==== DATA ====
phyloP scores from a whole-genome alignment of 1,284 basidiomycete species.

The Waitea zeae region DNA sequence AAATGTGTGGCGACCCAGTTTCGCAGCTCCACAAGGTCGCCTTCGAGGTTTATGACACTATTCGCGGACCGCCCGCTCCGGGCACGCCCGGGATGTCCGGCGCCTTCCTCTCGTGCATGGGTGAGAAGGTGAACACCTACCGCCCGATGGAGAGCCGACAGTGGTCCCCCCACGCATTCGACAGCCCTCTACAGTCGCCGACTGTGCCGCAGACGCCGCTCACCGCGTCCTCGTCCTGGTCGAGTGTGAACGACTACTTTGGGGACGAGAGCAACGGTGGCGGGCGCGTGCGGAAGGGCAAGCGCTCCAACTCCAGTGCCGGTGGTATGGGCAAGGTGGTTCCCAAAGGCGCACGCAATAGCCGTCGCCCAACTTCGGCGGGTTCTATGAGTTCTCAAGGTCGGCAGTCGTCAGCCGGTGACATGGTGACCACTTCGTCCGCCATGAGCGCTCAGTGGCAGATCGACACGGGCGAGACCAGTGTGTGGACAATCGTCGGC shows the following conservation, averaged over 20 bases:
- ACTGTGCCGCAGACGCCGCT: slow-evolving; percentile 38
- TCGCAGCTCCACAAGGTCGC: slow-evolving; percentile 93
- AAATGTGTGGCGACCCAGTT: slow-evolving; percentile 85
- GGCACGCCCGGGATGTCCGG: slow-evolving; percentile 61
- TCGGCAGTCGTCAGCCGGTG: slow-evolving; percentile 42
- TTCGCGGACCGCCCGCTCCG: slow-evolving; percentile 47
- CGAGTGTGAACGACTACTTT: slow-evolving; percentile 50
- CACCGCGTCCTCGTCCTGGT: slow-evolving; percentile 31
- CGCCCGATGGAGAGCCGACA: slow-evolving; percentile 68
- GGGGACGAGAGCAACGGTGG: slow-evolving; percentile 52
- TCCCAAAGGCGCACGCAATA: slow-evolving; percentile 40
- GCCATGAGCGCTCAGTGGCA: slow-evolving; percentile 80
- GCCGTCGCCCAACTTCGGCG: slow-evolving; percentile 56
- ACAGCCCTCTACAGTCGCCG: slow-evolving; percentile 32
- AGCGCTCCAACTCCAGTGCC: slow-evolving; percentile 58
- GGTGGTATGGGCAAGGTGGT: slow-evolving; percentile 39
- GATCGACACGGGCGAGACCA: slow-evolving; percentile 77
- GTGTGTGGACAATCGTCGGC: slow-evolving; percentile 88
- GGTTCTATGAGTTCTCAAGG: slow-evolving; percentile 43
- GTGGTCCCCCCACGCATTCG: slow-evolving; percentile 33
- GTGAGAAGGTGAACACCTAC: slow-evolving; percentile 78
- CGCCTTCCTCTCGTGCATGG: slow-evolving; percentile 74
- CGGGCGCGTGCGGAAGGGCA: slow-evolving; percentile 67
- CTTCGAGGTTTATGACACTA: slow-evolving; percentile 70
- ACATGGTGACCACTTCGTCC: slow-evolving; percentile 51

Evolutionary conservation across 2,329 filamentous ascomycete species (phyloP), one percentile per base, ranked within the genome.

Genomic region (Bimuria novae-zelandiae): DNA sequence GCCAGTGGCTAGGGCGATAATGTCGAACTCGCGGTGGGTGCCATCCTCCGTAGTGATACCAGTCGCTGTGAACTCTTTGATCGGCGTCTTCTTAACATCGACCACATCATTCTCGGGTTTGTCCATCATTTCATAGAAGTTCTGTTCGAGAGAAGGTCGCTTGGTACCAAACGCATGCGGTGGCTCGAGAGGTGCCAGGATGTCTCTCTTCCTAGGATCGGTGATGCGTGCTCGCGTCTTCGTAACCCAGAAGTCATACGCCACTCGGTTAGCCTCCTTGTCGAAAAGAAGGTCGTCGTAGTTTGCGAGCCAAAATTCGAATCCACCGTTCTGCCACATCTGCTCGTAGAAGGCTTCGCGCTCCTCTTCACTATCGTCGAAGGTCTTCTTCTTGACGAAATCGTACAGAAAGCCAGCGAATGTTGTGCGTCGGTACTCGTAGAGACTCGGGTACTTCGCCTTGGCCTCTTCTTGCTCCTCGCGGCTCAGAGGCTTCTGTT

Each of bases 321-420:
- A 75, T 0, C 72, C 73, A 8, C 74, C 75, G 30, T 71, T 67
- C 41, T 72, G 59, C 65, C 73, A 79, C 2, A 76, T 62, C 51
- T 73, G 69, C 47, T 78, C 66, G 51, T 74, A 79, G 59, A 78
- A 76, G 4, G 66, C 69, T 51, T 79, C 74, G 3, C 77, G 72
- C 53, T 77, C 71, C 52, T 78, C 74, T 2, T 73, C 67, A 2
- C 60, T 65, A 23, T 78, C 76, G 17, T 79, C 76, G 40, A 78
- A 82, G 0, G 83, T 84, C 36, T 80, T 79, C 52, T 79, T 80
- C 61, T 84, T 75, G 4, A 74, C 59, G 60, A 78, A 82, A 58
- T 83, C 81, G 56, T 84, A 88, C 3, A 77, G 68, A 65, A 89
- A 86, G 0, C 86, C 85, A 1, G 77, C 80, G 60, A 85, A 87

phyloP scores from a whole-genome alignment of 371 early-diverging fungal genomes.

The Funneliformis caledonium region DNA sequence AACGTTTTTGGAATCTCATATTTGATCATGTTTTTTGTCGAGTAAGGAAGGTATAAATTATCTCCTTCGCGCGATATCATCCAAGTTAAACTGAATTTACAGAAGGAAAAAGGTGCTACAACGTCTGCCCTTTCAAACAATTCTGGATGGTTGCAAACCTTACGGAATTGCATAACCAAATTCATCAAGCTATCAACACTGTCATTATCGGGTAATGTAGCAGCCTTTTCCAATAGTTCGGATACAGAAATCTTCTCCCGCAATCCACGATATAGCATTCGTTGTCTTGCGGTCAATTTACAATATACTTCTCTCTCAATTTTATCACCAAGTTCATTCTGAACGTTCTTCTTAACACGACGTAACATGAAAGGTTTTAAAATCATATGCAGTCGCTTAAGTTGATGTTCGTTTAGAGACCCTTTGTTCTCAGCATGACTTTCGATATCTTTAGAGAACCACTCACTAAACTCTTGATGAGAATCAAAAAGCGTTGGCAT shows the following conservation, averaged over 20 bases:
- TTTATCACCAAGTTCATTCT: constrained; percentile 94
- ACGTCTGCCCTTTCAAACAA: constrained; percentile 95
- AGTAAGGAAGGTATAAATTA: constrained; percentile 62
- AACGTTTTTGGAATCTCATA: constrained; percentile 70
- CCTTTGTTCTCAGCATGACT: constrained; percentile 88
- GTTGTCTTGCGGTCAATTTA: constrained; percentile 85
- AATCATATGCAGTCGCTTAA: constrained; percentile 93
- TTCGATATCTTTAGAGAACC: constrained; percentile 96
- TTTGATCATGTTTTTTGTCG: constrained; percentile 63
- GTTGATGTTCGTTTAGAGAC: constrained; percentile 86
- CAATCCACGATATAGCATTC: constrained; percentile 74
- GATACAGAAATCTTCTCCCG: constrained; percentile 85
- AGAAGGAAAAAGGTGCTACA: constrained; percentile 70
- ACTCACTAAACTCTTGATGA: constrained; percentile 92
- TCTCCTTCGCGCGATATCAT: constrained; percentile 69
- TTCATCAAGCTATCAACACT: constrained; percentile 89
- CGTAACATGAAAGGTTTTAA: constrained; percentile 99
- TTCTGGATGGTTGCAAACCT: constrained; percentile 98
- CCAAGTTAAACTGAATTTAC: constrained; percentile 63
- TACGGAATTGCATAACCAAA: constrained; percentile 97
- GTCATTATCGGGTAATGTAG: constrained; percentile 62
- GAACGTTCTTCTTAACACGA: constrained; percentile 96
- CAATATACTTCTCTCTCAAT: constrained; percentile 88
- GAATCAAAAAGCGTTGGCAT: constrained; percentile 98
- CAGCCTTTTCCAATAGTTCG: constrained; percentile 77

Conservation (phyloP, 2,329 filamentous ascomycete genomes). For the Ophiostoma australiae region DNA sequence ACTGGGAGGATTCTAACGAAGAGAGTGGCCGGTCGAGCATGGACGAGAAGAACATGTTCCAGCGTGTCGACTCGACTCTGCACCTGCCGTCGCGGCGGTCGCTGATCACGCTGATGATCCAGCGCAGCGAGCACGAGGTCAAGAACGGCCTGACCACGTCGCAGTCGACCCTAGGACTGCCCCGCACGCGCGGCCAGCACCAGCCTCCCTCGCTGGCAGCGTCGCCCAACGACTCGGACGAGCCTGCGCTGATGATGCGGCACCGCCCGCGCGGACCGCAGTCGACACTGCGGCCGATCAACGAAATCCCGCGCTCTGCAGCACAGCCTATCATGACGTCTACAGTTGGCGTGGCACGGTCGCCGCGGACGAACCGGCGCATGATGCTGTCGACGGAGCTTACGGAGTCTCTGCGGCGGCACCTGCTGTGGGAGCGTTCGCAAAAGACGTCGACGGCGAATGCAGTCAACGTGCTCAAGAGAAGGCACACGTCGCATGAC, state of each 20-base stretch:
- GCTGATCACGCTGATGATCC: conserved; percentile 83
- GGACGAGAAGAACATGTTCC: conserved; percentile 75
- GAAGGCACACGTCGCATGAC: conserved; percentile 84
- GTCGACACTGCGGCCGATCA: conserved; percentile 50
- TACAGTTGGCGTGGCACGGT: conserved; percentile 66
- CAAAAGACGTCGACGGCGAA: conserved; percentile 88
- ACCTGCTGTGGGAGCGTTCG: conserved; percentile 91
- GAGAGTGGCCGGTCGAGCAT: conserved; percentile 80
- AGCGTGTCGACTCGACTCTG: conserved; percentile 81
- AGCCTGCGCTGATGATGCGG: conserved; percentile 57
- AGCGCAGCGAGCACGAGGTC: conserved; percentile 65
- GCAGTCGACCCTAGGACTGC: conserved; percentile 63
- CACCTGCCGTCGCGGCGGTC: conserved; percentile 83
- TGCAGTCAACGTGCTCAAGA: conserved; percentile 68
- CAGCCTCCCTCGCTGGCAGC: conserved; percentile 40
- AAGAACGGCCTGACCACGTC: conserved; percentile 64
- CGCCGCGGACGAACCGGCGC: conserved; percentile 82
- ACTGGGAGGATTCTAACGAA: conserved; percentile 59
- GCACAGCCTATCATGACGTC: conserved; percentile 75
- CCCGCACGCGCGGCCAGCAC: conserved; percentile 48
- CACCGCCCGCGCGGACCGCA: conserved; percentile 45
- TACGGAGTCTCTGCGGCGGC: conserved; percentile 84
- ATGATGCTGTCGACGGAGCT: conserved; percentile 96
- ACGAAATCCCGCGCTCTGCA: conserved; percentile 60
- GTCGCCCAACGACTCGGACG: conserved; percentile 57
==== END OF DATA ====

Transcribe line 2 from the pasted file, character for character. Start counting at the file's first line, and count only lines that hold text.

The Waitea zeae region DNA sequence AAATGTGTGGCGACCCAGTTTCGCAGCTCCACAAGGTCGCCTTCGAGGTTTATGACACTATTCGCGGACCGCCCGCTCCGGGCACGCCCGGGATGTCCGGCGCCTTCCTCTCGTGCATGGGTGAGAAGGTGAACACCTACCGCCCGATGGAGAGCCGACAGTGGTCCCCCCACGCATTCGACAGCCCTCTACAGTCGCCGACTGTGCCGCAGACGCCGCTCACCGCGTCCTCGTCCTGGTCGAGTGTGAACGACTACTTTGGGGACGAGAGCAACGGTGGCGGGCGCGTGCGGAAGGGCAAGCGCTCCAACTCCAGTGCCGGTGGTATGGGCAAGGTGGTTCCCAAAGGCGCACGCAATAGCCGTCGCCCAACTTCGGCGGGTTCTATGAGTTCTCAAGGTCGGCAGTCGTCAGCCGGTGACATGGTGACCACTTCGTCCGCCATGAGCGCTCAGTGGCAGATCGACACGGGCGAGACCAGTGTGTGGACAATCGTCGGC shows the following conservation, averaged over 20 bases: